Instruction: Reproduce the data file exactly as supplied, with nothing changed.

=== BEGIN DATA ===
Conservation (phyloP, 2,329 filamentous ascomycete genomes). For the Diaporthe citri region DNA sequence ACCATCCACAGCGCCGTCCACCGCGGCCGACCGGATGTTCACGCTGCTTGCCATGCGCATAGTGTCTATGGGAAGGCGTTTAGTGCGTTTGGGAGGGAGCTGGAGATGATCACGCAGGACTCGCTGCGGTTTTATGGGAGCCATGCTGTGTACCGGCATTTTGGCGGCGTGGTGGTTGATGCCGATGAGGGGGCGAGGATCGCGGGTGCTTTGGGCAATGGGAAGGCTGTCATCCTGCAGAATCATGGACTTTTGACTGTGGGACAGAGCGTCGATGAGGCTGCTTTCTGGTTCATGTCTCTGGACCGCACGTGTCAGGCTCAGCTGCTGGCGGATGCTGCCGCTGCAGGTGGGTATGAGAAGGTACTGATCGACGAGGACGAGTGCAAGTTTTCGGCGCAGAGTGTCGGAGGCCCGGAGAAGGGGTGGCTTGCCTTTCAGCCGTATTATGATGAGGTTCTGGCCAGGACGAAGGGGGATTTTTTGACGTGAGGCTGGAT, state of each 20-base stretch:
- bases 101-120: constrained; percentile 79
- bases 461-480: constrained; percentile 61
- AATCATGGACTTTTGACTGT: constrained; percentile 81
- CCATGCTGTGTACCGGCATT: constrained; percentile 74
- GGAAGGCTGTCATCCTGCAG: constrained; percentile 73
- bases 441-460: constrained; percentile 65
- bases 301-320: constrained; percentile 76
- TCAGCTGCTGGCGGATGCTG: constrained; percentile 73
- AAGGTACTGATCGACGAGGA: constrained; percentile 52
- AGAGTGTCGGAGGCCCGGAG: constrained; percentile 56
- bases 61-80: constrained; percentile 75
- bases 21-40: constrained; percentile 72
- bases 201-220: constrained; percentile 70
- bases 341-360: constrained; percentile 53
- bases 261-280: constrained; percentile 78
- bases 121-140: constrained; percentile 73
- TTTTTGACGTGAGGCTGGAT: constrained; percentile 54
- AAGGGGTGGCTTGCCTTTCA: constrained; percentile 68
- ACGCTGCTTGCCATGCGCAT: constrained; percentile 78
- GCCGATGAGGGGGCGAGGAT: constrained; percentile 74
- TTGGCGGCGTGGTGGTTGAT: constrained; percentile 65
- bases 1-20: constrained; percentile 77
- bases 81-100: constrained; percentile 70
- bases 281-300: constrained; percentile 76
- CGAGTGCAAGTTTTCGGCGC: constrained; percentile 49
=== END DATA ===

Conservation (phyloP, 2,329 filamentous ascomycete genomes). For the Diaporthe citri region DNA sequence ACCATCCACAGCGCCGTCCACCGCGGCCGACCGGATGTTCACGCTGCTTGCCATGCGCATAGTGTCTATGGGAAGGCGTTTAGTGCGTTTGGGAGGGAGCTGGAGATGATCACGCAGGACTCGCTGCGGTTTTATGGGAGCCATGCTGTGTACCGGCATTTTGGCGGCGTGGTGGTTGATGCCGATGAGGGGGCGAGGATCGCGGGTGCTTTGGGCAATGGGAAGGCTGTCATCCTGCAGAATCATGGACTTTTGACTGTGGGACAGAGCGTCGATGAGGCTGCTTTCTGGTTCATGTCTCTGGACCGCACGTGTCAGGCTCAGCTGCTGGCGGATGCTGCCGCTGCAGGTGGGTATGAGAAGGTACTGATCGACGAGGACGAGTGCAAGTTTTCGGCGCAGAGTGTCGGAGGCCCGGAGAAGGGGTGGCTTGCCTTTCAGCCGTATTATGATGAGGTTCTGGCCAGGACGAAGGGGGATTTTTTGACGTGAGGCTGGAT, state of each 20-base stretch:
- bases 101-120: constrained; percentile 79
- bases 461-480: constrained; percentile 61
- AATCATGGACTTTTGACTGT: constrained; percentile 81
- CCATGCTGTGTACCGGCATT: constrained; percentile 74
- GGAAGGCTGTCATCCTGCAG: constrained; percentile 73
- bases 441-460: constrained; percentile 65
- bases 301-320: constrained; percentile 76
- TCAGCTGCTGGCGGATGCTG: constrained; percentile 73
- AAGGTACTGATCGACGAGGA: constrained; percentile 52
- AGAGTGTCGGAGGCCCGGAG: constrained; percentile 56
- bases 61-80: constrained; percentile 75
- bases 21-40: constrained; percentile 72
- bases 201-220: constrained; percentile 70
- bases 341-360: constrained; percentile 53
- bases 261-280: constrained; percentile 78
- bases 121-140: constrained; percentile 73
- TTTTTGACGTGAGGCTGGAT: constrained; percentile 54
- AAGGGGTGGCTTGCCTTTCA: constrained; percentile 68
- ACGCTGCTTGCCATGCGCAT: constrained; percentile 78
- GCCGATGAGGGGGCGAGGAT: constrained; percentile 74
- TTGGCGGCGTGGTGGTTGAT: constrained; percentile 65
- bases 1-20: constrained; percentile 77
- bases 81-100: constrained; percentile 70
- bases 281-300: constrained; percentile 76
- CGAGTGCAAGTTTTCGGCGC: constrained; percentile 49